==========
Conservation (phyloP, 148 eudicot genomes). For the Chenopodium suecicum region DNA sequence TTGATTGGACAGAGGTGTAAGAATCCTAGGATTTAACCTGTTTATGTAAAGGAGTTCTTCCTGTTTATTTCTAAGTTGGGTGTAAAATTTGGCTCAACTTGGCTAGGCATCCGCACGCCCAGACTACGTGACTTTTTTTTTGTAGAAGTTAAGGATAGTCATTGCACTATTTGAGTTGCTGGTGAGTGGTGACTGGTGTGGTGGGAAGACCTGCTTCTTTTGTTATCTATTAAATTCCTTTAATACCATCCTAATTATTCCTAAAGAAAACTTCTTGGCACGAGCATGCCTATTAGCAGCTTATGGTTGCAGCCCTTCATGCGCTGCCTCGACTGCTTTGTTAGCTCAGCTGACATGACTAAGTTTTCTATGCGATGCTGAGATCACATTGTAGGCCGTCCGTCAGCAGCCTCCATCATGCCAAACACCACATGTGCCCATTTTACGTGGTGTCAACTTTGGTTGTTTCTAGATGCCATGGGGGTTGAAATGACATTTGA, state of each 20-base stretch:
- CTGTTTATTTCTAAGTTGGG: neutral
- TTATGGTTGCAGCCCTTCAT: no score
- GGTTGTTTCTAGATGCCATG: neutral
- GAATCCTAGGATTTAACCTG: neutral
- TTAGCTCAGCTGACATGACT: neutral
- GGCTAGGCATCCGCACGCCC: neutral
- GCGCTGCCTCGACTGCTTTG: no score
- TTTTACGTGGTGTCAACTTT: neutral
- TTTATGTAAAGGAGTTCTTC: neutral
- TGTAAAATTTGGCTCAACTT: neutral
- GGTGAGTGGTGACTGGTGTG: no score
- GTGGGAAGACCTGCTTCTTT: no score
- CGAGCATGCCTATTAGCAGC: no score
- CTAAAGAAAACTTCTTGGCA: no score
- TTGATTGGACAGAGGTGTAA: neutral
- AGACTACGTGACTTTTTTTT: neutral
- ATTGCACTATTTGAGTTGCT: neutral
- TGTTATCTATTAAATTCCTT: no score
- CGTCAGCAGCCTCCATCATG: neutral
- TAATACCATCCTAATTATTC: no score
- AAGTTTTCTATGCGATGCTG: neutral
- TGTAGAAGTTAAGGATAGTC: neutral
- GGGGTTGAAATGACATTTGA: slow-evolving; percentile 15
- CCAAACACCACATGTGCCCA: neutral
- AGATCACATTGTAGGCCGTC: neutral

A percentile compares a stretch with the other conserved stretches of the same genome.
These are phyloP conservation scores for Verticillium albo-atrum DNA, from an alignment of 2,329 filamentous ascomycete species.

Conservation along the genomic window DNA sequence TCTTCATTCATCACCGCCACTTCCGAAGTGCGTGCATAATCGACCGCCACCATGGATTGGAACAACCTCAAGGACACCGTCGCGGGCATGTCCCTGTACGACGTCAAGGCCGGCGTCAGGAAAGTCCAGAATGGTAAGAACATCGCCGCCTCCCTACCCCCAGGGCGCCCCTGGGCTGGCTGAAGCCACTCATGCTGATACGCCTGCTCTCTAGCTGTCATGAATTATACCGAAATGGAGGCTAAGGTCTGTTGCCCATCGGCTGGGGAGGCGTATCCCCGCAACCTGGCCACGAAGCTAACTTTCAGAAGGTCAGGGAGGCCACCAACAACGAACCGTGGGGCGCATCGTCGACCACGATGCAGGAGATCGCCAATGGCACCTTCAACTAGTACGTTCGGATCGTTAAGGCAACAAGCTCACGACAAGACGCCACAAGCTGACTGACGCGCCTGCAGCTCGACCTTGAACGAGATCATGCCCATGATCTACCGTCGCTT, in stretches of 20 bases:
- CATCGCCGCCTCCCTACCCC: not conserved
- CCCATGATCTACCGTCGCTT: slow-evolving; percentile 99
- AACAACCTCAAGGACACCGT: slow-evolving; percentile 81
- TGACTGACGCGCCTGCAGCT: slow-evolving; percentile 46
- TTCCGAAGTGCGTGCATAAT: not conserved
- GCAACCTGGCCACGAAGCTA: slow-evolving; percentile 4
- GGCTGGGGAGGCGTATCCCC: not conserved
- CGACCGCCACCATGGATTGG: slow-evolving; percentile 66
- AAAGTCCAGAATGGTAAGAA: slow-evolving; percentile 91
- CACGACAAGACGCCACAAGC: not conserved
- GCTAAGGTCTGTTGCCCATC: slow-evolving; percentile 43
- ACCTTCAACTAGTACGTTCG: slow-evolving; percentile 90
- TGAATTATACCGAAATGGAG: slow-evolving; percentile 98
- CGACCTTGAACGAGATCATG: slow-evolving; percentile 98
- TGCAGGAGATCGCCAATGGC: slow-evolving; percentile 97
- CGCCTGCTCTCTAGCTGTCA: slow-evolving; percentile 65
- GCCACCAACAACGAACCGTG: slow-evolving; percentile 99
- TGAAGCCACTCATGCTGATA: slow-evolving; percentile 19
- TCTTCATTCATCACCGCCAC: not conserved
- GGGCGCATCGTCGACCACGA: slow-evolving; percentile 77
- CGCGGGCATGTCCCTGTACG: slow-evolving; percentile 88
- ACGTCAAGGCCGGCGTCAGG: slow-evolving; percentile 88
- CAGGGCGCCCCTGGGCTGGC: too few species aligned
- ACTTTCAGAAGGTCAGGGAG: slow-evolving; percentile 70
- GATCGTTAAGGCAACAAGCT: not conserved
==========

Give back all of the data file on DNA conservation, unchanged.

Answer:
Conservation (phyloP, 148 eudicot genomes). For the Chenopodium suecicum region DNA sequence TTGATTGGACAGAGGTGTAAGAATCCTAGGATTTAACCTGTTTATGTAAAGGAGTTCTTCCTGTTTATTTCTAAGTTGGGTGTAAAATTTGGCTCAACTTGGCTAGGCATCCGCACGCCCAGACTACGTGACTTTTTTTTTGTAGAAGTTAAGGATAGTCATTGCACTATTTGAGTTGCTGGTGAGTGGTGACTGGTGTGGTGGGAAGACCTGCTTCTTTTGTTATCTATTAAATTCCTTTAATACCATCCTAATTATTCCTAAAGAAAACTTCTTGGCACGAGCATGCCTATTAGCAGCTTATGGTTGCAGCCCTTCATGCGCTGCCTCGACTGCTTTGTTAGCTCAGCTGACATGACTAAGTTTTCTATGCGATGCTGAGATCACATTGTAGGCCGTCCGTCAGCAGCCTCCATCATGCCAAACACCACATGTGCCCATTTTACGTGGTGTCAACTTTGGTTGTTTCTAGATGCCATGGGGGTTGAAATGACATTTGA, state of each 20-base stretch:
- CTGTTTATTTCTAAGTTGGG: neutral
- TTATGGTTGCAGCCCTTCAT: no score
- GGTTGTTTCTAGATGCCATG: neutral
- GAATCCTAGGATTTAACCTG: neutral
- TTAGCTCAGCTGACATGACT: neutral
- GGCTAGGCATCCGCACGCCC: neutral
- GCGCTGCCTCGACTGCTTTG: no score
- TTTTACGTGGTGTCAACTTT: neutral
- TTTATGTAAAGGAGTTCTTC: neutral
- TGTAAAATTTGGCTCAACTT: neutral
- GGTGAGTGGTGACTGGTGTG: no score
- GTGGGAAGACCTGCTTCTTT: no score
- CGAGCATGCCTATTAGCAGC: no score
- CTAAAGAAAACTTCTTGGCA: no score
- TTGATTGGACAGAGGTGTAA: neutral
- AGACTACGTGACTTTTTTTT: neutral
- ATTGCACTATTTGAGTTGCT: neutral
- TGTTATCTATTAAATTCCTT: no score
- CGTCAGCAGCCTCCATCATG: neutral
- TAATACCATCCTAATTATTC: no score
- AAGTTTTCTATGCGATGCTG: neutral
- TGTAGAAGTTAAGGATAGTC: neutral
- GGGGTTGAAATGACATTTGA: slow-evolving; percentile 15
- CCAAACACCACATGTGCCCA: neutral
- AGATCACATTGTAGGCCGTC: neutral

A percentile compares a stretch with the other conserved stretches of the same genome.
These are phyloP conservation scores for Verticillium albo-atrum DNA, from an alignment of 2,329 filamentous ascomycete species.

Conservation along the genomic window DNA sequence TCTTCATTCATCACCGCCACTTCCGAAGTGCGTGCATAATCGACCGCCACCATGGATTGGAACAACCTCAAGGACACCGTCGCGGGCATGTCCCTGTACGACGTCAAGGCCGGCGTCAGGAAAGTCCAGAATGGTAAGAACATCGCCGCCTCCCTACCCCCAGGGCGCCCCTGGGCTGGCTGAAGCCACTCATGCTGATACGCCTGCTCTCTAGCTGTCATGAATTATACCGAAATGGAGGCTAAGGTCTGTTGCCCATCGGCTGGGGAGGCGTATCCCCGCAACCTGGCCACGAAGCTAACTTTCAGAAGGTCAGGGAGGCCACCAACAACGAACCGTGGGGCGCATCGTCGACCACGATGCAGGAGATCGCCAATGGCACCTTCAACTAGTACGTTCGGATCGTTAAGGCAACAAGCTCACGACAAGACGCCACAAGCTGACTGACGCGCCTGCAGCTCGACCTTGAACGAGATCATGCCCATGATCTACCGTCGCTT, in stretches of 20 bases:
- CATCGCCGCCTCCCTACCCC: not conserved
- CCCATGATCTACCGTCGCTT: slow-evolving; percentile 99
- AACAACCTCAAGGACACCGT: slow-evolving; percentile 81
- TGACTGACGCGCCTGCAGCT: slow-evolving; percentile 46
- TTCCGAAGTGCGTGCATAAT: not conserved
- GCAACCTGGCCACGAAGCTA: slow-evolving; percentile 4
- GGCTGGGGAGGCGTATCCCC: not conserved
- CGACCGCCACCATGGATTGG: slow-evolving; percentile 66
- AAAGTCCAGAATGGTAAGAA: slow-evolving; percentile 91
- CACGACAAGACGCCACAAGC: not conserved
- GCTAAGGTCTGTTGCCCATC: slow-evolving; percentile 43
- ACCTTCAACTAGTACGTTCG: slow-evolving; percentile 90
- TGAATTATACCGAAATGGAG: slow-evolving; percentile 98
- CGACCTTGAACGAGATCATG: slow-evolving; percentile 98
- TGCAGGAGATCGCCAATGGC: slow-evolving; percentile 97
- CGCCTGCTCTCTAGCTGTCA: slow-evolving; percentile 65
- GCCACCAACAACGAACCGTG: slow-evolving; percentile 99
- TGAAGCCACTCATGCTGATA: slow-evolving; percentile 19
- TCTTCATTCATCACCGCCAC: not conserved
- GGGCGCATCGTCGACCACGA: slow-evolving; percentile 77
- CGCGGGCATGTCCCTGTACG: slow-evolving; percentile 88
- ACGTCAAGGCCGGCGTCAGG: slow-evolving; percentile 88
- CAGGGCGCCCCTGGGCTGGC: too few species aligned
- ACTTTCAGAAGGTCAGGGAG: slow-evolving; percentile 70
- GATCGTTAAGGCAACAAGCT: not conserved